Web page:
These Photos Brought to You By Uncertainty | Intentional Travelers

We recently took a quick trip up to Jedd’s alma mater where he spoke about Peace Corps on an alumni panel for students interested in volunteer service after graduation. It gave us the opportunity to meet up with a number of people from Jedd’s college days. Over breakfast with one of Jedd’s former mentors at PLU, we had a great discussion about what we’re doing (or not doing) with our lives.

We had found ourselves losing enthusiasm and struggling in the absence of a real focus or direction for our lives. Thankfully, he reminded us why we chose our particular way of life in the first place and that choosing our own path naturally comes with its own set of challenges, including uncertainty. We left very grateful for his insights and re-motivated to carry on.

I reflected on our situation, feeling the need to remind myself what we have to be thankful for, and I shared a series of photos from our recent nomadic life on the travel blog. Here’s a quick excerpt and link to that post: Continue reading

Things We Love – “7: An Experimental Mutiny Against Excess”

A Book Worth Reading

7-mutiny-against-excessSometimes when I read a book, I wish I had the power to make it required reading for a certain population. This is one of those books, and the chosen population is: America.

When my friend shared 7: An Experimental Mutiny Against Excess with me, I could see why she thought I’d be interested. But for some reason, I put off reading it. It sounded like work. Was I ever wrong. Now that I’ve finished the last page, I’m ready to read it again. That never happens.

There is something about the way this Texas-pastor’s-wife writes that is both hilarious and inspirational. Author, Jen Hatmaker, is witty, authentic, and bold as she takes you and her family along on a 7-month “experimental mutiny against excess.”

About the 7 Experiment

For one month each, Jen and her young family of five creatively fasted from: Food, Clothes, Possessions, Media, Waste, Spending, and Stress. For example, in month one they could only eat 7 foods (spinach, sweet potatoes, wheat bread, eggs, avocados, apples, and chicken). Month two, she kept a rotation of only 7 items of clothing. Month three, they gave away 7 things from their home every day. For Waste, they recycled everything possible and started eating unpackaged goods from their new backyard garden. Spending involved limiting their purchases to only 7 locations for the month; and Stress month led them to take 7 daily pauses for prayer and start practicing Sabbath.

In each chapter, I literally laughed out loud. Then I’d turn the page and become either passionately fired up or emotionally choked up. As she shares her struggles to “walk the walk,” you can’t help but feel a fire under your butt to make some changes of your own.

ThingsWeLove-Simply-IntentionalIf anything, this book is a call for American Christians to wake up and shape up. But it’s also addressing the needs of our society at large, which applies to anyone. Our lives are getting excessive – more busy and more cluttered – but it’s not making us happier, and it’s affecting our ability to be Christ’s hands and feet among the suffering of our world.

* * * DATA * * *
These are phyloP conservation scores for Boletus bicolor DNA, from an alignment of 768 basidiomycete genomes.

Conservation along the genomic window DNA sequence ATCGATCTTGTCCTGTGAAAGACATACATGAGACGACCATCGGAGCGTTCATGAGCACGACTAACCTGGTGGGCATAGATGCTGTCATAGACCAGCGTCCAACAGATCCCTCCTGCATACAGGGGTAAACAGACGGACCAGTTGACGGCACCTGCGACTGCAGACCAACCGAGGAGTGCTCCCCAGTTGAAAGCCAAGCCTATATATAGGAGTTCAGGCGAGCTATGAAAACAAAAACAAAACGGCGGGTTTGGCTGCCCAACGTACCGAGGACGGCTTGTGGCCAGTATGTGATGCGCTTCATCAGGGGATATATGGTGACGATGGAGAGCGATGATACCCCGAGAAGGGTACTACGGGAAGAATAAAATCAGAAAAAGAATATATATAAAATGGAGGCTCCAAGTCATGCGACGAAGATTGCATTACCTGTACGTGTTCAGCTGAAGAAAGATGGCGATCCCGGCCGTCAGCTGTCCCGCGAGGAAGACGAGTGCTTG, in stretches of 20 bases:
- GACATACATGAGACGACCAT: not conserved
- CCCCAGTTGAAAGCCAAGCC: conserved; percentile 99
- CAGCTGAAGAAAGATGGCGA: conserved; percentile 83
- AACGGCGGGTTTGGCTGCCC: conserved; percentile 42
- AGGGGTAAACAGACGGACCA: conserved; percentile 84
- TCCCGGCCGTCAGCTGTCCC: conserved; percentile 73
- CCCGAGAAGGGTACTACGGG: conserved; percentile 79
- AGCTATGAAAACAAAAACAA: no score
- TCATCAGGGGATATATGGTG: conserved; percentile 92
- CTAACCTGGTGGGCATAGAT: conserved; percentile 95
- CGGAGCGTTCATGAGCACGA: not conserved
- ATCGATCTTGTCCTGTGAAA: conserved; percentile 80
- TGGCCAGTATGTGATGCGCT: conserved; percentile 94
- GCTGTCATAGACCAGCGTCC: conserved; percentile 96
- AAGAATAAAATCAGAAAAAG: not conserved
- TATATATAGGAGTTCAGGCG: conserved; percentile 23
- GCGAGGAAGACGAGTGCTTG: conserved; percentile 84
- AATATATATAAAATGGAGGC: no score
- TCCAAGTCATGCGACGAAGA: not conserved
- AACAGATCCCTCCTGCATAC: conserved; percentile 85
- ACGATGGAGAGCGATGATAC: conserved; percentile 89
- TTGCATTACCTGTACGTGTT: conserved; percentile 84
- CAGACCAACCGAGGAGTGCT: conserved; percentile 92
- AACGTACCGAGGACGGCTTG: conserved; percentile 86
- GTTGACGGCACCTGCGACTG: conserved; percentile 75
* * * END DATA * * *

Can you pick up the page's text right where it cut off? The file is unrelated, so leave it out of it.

This book is not about making you feel guilty. I wish I could explain, but you’ll just have to give it a try for yourself. In the meantime, here’s a quick promo video for a corresponding Bible study where the author gives a brief overview of the 7 Project:

Home and A Different Kind of Homesick

I wrote this post in February 2012, before we left for Peace Corps, and for some reason I left it in the draft queue. My thoughts are still incredibly relevant to our situation today as we move from place to place…


Have you ever tried to imagine the perfect place to live? When you see yourself in that city or town (or in the middle of nowhere), in that house, is everything as it should be? If you could just live there, would you never need to move or remodel or change the furniture or improve the yard?

Would you be completely satisfied?

I’ve gone through this “exercise” more than once in my head, each time running through many places I’ve thought would be cool to live. A condo in the city with a great view! (Too much traffic, expensive parking, claustrophobic busyness…) Four acres of farmland with big sky and fresh produce! (Too far from the city, neighbors aren’t close enough, endless work to be done…) A colorful hut on a tropical island! (Too far from family, mosquitos, difficult to travel…)

Even if I truly enjoyed the place I was imagining, there were always other things that wouldn’t let me be totally overwhelmed with satisfaction and endless joy. There was still poverty in the world. There was still my own shortcomings and failures. There was still reality.

No matter where, the image of that picture-perfect place was always more enjoyable to imagine than to actually live in or own. There was always something missing.

According to the TV series/documentary “This Emotional Life,” human beings tend to expect that what makes us happy for a day will make us happy for a lifetime. There’s a fancy term called “Hedonic adaptation”- which means that human beings are good at getting accustomed to, or adapting to, positive changes in our lives. On the other hand, people find ways to like things when they’re stuck with them.

The few times I’ve gone through this thought process I’ve described above, I mourn a little. I have the overwhelming feeling that I will never truly feel “at home.” I will never find a place where I can be perfectly at peace. I will never truly rest. I will never arrive somewhere where I won’t need something else, something more. I will always be just a little bit restless. Do you ever feel that, too?

Maybe this is why I’m addicted to travel and I put off settling down. Maybe subconsciously I avoid finding a home because I know it won’t make me feel “at home-” I’ll get my hopes up and then have to mourn that loss of a dream. Instead, being a nomad is closer to my true nature. I do love to travel.